Giancoli's Physics: Principles with Applications, 7th Edition

2

Describing Motion: Kinematics in One Dimension

Change chapter2-1 to 2-3: Speed and Velocity

2-4: Acceleration

2-5 and 2-6: Motion at Constant Acceleration

2-7: Freely Falling Objects

2-8: Graphical Analysis

Question by Giancoli, Douglas C., Physics: Principles with Applications, 7th Ed., ©2014, Reprinted by permission of Pearson Education Inc., New York.

Problem 31

Q

- for an acceleration $a = -3.0 \textrm{ m/s}^2$;
- for $a = -6.0 \textrm{ m/s}^2$.

A

- $130\textrm{ m}$
- $69\textrm{ m}$

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VIDEO TRANSCRIPT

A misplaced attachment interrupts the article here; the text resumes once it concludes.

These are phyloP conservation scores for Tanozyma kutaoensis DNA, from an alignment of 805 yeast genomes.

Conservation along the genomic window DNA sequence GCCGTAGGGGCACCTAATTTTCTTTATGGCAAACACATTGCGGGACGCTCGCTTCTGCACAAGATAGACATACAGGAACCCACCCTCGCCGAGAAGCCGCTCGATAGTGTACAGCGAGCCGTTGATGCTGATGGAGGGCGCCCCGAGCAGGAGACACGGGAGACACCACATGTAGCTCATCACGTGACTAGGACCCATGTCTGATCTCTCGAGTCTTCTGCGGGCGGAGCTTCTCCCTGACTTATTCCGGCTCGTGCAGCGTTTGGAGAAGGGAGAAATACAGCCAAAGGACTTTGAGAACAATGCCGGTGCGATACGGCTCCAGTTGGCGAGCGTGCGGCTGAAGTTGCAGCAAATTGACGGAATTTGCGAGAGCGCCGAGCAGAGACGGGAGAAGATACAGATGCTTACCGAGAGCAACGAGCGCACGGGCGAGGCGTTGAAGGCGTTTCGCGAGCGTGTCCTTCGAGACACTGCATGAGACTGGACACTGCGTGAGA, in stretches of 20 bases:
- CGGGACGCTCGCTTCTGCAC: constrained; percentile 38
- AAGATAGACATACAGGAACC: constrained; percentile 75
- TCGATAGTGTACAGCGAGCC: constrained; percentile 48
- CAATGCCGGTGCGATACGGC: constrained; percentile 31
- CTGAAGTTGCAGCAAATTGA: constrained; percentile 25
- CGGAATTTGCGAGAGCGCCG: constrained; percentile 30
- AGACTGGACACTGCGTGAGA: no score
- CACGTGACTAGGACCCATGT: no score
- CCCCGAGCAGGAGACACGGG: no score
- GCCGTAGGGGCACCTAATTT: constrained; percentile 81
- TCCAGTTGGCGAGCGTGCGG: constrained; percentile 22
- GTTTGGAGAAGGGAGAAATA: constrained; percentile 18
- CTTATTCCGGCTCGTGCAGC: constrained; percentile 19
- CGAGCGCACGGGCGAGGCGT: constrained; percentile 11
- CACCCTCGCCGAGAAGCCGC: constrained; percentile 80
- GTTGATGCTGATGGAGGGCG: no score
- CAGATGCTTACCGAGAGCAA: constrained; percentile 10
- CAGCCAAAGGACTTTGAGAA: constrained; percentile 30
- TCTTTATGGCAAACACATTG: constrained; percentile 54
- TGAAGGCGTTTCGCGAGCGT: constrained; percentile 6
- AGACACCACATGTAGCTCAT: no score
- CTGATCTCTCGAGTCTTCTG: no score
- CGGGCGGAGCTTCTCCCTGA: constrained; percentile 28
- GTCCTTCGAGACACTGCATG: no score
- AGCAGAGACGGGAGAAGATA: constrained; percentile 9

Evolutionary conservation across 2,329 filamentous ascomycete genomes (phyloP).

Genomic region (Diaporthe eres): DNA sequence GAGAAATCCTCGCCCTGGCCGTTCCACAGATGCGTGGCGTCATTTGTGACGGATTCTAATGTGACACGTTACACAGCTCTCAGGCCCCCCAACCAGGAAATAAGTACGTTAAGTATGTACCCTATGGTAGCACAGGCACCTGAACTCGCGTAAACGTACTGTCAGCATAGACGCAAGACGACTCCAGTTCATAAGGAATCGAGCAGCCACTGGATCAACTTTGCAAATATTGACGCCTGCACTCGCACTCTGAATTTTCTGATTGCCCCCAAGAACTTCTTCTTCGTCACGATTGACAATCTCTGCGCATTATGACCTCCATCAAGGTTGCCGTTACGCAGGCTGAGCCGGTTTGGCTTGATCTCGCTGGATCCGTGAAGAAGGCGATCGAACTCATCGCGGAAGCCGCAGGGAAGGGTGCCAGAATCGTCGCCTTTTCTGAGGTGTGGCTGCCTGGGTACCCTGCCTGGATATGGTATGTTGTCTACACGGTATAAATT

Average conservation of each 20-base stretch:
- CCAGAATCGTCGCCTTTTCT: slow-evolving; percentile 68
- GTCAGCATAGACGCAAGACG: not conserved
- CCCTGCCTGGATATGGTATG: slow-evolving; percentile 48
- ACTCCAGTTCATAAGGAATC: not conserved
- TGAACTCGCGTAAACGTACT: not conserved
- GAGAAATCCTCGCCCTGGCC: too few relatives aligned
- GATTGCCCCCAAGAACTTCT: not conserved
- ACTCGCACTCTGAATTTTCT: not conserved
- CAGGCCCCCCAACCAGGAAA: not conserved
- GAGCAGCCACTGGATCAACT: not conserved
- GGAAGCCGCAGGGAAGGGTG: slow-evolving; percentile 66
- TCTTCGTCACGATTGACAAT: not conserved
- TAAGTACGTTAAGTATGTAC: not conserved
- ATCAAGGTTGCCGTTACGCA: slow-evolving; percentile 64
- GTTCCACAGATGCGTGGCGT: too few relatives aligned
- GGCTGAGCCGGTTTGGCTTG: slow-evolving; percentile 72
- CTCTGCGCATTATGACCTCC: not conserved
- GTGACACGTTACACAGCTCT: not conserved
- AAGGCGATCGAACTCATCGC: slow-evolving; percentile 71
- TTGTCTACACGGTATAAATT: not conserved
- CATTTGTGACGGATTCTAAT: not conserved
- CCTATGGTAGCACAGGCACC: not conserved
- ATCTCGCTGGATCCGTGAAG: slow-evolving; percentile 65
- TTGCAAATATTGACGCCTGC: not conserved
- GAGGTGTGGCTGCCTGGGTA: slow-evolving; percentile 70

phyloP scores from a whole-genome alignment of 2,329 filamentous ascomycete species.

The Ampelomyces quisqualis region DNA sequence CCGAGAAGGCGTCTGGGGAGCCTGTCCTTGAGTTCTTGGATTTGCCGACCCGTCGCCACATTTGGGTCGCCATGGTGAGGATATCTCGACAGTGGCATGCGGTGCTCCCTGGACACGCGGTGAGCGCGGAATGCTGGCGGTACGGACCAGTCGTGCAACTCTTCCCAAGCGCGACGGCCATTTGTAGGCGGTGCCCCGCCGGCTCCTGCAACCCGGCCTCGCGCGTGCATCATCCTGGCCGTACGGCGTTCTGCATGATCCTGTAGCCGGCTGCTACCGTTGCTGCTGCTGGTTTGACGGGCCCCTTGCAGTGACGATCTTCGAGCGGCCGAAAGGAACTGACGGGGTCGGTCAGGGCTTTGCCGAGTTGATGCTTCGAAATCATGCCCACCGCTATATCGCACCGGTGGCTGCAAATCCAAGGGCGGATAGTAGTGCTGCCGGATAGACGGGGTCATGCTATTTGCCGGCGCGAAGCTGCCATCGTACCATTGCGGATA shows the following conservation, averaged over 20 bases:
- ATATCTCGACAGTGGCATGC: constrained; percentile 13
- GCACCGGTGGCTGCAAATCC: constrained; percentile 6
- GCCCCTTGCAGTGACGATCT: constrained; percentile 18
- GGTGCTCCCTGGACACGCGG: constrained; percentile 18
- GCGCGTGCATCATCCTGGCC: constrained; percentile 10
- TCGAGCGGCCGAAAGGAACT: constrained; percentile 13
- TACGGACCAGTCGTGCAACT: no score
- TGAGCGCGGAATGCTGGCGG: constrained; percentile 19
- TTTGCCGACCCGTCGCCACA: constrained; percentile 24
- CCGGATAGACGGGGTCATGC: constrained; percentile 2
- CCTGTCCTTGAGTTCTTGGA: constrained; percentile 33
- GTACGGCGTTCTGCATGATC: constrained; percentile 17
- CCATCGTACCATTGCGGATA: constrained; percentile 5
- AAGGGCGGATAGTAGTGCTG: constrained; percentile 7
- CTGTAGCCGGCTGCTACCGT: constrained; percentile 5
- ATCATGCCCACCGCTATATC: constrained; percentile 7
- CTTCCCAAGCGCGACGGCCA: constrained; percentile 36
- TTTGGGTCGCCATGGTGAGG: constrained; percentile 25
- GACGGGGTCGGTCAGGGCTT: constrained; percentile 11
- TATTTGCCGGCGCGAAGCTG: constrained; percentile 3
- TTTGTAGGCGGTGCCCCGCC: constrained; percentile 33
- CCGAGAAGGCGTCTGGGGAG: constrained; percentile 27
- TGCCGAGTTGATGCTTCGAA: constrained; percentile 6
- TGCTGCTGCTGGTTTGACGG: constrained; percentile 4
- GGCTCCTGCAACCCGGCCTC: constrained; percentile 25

This is Giancoli Answers with Mr. Dychko. To figure out the total distance traveled, we have to add the distance during the reaction time during which there's no acceleration this is before the driver presses on the brake pedal and then add to that the distance traveled while stopping so *d* subscript *s* for stopping so this is when there is deceleration. And the initial speed is 95 kilometers an hour which we convert into meters per second by multiplying by 1 hour for every 3600 seconds and the hours cancel and then multiply by 1000 meters per kilometer, kilometers cancel and this is the same as dividing by 3.6 you get 26.3889 meters per second is the initial velocity and case (a) has acceleration of negative 3 meters per second squared maybe this is on a wet day and part (b) could be on a dry day when there's better traction and more deceleration. So the distance traveled during the reaction time is the initial speed multiplied by the reaction time of 0.4 seconds giving 10.556 meters covered before the brakes are pressed. And then during the stopping, we have a final speed of zero and we subtract *v i* squared from both sides and then divide both sides by *2a* as well and then flip the sides around and we end up with *d s* is I guess it's not quite the right way to say it, let's go like this and we have distance covered while stopping is the initial velocity square that there's a minus in front of that result divided by 2 times negative 3 meters per second squared giving us 116.06 meters and then add that to the distance covered during the reaction time before the brakes are pressed and that gives us a total of 130 meters with two significant figures. When there's more deceleration, negative 6 meters per second squared on a dry day say the distance covered while stopping is less and then we add that to the same distance covered during the reaction time for a total of 69 meters covered while stopping and you know, in total plus the reaction distance.

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